Terri Karis, HDFS, facilitated for a second time, a CoP on mindful practices. Its goal was to establish a collaborative and supportive learning community that focused on creating a mindful classroom and/or work environment. In a community environment, a cross-disciplinary group of instructors and staff reviewed and discussed research on mindfulness from the fields of neuroscience, human development and education during bi-weekly meetings. Each member selected an aspect of their teaching or job where mindfulness-based assignments or projects could be integrated. Participants read Contemplative Practices in Higher Education by Daniel Barbezat and Mirabai Bush, as well as interacted with a variety of speakers.
NTLC Teaching Champions
Instructors engaged in targeted book discussions, interacted with speakers, and researched teaching-related issues. They also developed and assessed a course-based scholarly project, and eventually disseminated their project outcomes. This CoP provided a supportive environment for concentrated exploration of effective teaching strategies. It was facilitated by Renee Howarton, NTLC Director.
Critical Thinking Skills Strategies on Students’ Perceptions of the RSD Framework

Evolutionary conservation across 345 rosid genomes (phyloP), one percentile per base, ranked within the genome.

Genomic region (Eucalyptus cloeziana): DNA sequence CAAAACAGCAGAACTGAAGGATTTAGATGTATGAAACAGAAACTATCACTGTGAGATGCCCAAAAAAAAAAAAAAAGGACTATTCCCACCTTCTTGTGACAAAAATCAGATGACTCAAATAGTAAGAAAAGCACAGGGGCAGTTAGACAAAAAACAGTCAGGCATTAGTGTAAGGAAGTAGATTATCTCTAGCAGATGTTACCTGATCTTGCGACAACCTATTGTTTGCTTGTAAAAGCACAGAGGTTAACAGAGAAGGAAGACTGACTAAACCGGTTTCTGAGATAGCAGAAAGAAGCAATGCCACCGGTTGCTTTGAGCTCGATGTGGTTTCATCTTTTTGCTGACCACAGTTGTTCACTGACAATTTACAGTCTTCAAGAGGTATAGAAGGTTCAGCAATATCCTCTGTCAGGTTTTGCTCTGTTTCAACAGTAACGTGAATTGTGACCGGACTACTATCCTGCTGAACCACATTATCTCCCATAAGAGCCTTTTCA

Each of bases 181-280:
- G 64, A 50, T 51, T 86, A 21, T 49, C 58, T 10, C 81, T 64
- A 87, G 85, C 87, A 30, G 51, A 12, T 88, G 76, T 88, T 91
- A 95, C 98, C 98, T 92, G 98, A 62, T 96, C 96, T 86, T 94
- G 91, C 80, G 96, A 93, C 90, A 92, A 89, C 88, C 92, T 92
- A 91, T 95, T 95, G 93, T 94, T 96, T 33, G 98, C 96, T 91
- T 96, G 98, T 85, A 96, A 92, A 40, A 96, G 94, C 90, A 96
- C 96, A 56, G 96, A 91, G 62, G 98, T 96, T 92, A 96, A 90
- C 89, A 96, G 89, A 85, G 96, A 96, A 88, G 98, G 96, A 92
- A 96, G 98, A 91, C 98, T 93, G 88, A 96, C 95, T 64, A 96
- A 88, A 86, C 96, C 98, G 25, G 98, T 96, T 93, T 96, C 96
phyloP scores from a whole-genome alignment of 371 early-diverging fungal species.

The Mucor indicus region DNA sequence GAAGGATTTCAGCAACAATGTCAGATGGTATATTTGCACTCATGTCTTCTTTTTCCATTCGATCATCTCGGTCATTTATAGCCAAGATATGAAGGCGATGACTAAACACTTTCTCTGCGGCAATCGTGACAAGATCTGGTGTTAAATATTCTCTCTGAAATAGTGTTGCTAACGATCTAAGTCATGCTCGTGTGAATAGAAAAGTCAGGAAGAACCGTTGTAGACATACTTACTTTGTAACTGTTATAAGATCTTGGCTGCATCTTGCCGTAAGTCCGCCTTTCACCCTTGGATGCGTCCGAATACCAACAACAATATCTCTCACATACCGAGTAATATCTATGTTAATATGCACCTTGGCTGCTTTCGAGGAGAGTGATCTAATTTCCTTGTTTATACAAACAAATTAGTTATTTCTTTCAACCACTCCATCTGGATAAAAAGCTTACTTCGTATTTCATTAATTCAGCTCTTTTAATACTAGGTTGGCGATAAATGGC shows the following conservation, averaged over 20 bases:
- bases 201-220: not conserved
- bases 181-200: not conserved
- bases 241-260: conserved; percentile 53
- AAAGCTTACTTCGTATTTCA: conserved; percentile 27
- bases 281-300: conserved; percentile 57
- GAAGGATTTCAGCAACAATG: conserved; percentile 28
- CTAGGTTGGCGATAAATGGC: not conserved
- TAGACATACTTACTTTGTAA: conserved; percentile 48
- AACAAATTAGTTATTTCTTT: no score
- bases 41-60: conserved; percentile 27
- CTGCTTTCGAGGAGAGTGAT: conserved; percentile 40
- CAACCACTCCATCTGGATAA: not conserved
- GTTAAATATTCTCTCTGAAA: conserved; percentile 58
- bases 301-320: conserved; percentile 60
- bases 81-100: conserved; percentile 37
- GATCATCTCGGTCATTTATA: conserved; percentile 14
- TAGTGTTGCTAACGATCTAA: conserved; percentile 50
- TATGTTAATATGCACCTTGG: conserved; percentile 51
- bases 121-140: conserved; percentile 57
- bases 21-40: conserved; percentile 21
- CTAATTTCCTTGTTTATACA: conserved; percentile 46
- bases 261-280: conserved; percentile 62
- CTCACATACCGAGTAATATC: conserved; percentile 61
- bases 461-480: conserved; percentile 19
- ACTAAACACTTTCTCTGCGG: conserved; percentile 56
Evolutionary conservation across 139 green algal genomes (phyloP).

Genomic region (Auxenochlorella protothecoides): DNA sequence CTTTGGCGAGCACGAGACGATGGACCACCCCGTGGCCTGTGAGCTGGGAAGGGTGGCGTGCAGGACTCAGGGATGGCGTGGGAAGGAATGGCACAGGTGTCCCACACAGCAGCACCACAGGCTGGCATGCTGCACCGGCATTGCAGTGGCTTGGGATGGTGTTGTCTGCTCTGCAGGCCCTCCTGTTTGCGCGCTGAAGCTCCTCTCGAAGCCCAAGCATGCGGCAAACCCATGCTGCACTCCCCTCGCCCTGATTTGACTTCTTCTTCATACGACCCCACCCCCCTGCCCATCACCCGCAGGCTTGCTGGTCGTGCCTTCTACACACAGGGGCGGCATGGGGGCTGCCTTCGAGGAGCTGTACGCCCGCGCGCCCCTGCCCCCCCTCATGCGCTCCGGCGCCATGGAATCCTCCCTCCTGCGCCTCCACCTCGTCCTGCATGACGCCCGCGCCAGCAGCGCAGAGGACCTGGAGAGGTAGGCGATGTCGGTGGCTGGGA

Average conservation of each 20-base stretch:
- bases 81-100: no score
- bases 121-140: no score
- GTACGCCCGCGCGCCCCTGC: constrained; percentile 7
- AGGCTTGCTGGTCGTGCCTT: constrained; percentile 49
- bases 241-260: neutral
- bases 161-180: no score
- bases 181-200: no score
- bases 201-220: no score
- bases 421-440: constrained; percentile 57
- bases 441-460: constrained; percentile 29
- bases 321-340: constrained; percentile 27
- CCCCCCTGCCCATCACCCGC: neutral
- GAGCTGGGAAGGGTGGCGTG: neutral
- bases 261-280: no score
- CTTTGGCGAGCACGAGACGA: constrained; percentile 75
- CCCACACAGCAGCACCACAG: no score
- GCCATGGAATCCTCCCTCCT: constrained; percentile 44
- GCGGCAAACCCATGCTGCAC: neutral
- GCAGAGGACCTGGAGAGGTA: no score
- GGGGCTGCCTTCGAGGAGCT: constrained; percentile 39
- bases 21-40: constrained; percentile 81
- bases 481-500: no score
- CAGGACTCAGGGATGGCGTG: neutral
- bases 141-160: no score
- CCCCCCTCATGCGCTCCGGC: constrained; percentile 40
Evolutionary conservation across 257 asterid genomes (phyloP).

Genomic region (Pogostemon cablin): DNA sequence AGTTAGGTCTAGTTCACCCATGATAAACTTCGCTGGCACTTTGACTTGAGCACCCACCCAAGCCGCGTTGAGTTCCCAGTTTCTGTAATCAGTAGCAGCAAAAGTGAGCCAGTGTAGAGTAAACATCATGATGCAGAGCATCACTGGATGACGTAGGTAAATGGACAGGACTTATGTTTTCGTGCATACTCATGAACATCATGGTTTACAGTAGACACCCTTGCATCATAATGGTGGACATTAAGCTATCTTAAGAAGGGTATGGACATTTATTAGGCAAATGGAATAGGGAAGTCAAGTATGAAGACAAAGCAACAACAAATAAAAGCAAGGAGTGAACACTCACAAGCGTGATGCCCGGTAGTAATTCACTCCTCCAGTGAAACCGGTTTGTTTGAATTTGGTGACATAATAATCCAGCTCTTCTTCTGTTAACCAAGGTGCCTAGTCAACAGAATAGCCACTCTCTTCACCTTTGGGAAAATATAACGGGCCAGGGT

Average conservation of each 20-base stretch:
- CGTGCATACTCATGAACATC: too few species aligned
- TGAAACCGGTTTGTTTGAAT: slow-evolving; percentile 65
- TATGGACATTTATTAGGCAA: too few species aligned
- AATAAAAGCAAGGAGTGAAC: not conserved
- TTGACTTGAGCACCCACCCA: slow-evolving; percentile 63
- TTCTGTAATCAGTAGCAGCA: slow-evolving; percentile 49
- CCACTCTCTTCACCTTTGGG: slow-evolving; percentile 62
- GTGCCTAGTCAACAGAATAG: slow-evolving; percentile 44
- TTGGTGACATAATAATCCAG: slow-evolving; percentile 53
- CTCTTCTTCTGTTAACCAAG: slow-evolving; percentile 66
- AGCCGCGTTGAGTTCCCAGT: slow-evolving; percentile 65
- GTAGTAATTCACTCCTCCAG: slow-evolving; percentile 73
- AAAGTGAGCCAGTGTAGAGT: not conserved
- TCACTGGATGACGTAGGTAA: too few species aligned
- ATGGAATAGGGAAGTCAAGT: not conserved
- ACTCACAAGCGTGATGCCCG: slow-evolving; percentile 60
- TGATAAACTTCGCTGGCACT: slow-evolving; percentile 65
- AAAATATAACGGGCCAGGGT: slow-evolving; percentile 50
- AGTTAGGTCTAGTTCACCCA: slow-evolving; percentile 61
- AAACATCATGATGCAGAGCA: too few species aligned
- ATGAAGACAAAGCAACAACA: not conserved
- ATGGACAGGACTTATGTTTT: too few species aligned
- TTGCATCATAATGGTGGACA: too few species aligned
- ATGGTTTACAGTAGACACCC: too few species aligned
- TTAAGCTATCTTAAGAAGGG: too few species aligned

Sylvia Tiala, School of Education, and Kim Zagorski, Social Sciences, co-facilitated the RSD Framework CoP. Participants learned about the framework and adapted it to one of their courses. The goal was to integrate it within class assignments that emphasized critical thinking and inquiry-based learning. Class activities, the final exam, and a research project, were redesigned to focus on processes used for inquiry and it moved away from a product-based paradigm. This strategy was heavily influenced by both Willison’s RSD Framework (http://www.adelaide.edu.au/rsd/framework/) and Brookfield’s Teaching for Critical Thinking (2012).
Film and Film Studies
Peter Galante, Communication Technology, for a second year, facilitated this CoP and guided instructors from diverse disciplines in studying the importance of “Visual Literacy” within the context of a “global community.” An exploration of the relationship, relevance and impact of film as a primary media through which culture in terms of customs, traditions, mores, and values are learned in the contemporary world, was a central goal of this CoP. Instructors met once per month to engage in in-depth conversations about teaching film and then met a second time to host a film showing and discussion that was open to teachers and students alike. In addition, they read the book, Film Studies: An Introduction, by Ed Sikov.